1. if you bend over and are more than a B-cup, your bewbs are gonna be spilling all over the place.

      Garments often come in different sizes for different bodies.

  6. I like it as a work corset! I think the owner and the maker got what they set out to do, and on that score, it succeeds.

    However, umm… it’s pretty standard for corsets to be made out of heavy cotton twill anyway: corset coutil! It’s what’s under all those thin layers of embroidered silk and lace on dress-up corsets.

    Carhartt fabric is a nifty take on it, but the general concept of a corset being made of a heavy, hard-wearing fabric isn’t new at all.

  7. Um, yeah, what Revelrybynight said.

    Hey, I find corsets deliciously swoonsome, don’t get me wrong. But I fear wearing such a thing while undertaking physical labour would lead to some swooning of the blacking-out-and-winding-up-in-the-ER real variety. Which, all things considered, seems like an eventuality one would want to avoid.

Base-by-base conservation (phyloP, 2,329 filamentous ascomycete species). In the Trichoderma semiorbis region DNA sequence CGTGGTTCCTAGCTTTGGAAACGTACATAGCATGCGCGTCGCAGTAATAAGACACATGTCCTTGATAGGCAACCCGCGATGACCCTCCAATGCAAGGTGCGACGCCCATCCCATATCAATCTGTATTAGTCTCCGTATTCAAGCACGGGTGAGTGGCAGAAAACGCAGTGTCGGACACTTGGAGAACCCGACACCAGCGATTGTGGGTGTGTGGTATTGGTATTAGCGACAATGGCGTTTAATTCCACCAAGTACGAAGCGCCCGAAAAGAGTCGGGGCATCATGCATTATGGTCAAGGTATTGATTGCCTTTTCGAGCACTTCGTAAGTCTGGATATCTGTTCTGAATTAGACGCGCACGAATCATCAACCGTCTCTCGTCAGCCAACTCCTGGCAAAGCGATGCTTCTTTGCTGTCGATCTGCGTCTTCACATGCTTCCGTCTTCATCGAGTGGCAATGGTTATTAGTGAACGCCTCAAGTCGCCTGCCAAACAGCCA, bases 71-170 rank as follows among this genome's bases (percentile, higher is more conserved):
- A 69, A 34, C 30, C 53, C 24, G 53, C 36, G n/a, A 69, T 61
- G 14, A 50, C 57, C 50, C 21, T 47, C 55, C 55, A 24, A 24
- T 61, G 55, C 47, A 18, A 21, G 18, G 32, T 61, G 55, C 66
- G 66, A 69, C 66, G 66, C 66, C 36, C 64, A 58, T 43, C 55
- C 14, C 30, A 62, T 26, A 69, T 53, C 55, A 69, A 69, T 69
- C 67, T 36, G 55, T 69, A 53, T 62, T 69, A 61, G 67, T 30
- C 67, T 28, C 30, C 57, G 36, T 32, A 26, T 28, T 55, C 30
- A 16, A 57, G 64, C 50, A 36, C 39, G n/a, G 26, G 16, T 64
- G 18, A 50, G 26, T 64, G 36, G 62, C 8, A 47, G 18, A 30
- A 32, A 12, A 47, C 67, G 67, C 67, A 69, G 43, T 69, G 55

8. That’s one worn out hammer. There is a good possibility that sharp fragments of metal will fly off that hammerhead when used and there is an awful lot of exposed skin for it to hit.

  9. I’m completely comfortable with Cory tagging this work Steampunk. In fact I’ll go a step further and say it’s a hell of a lot more Steampunk than a great deal of the pseudovic costumes we usually see.

    Don’t get me wrong; I dearly love the cosplayers and their creativity. But it’s the stuff like this, stuff that leans toward the punk, that really floats my boat.

  10. WTF?

    Ths brd wnts t wrk, bt sh wrs grmnt spcfclly dsgnd t mk wrk mpssbl. Sh ds vrythng pssbl t mk hrslf lk hds (grn hr, shvd spts, mchnry stck thrgh hr bdy prts) nd thn wnts t wr grmnt t mk hr lk sxy.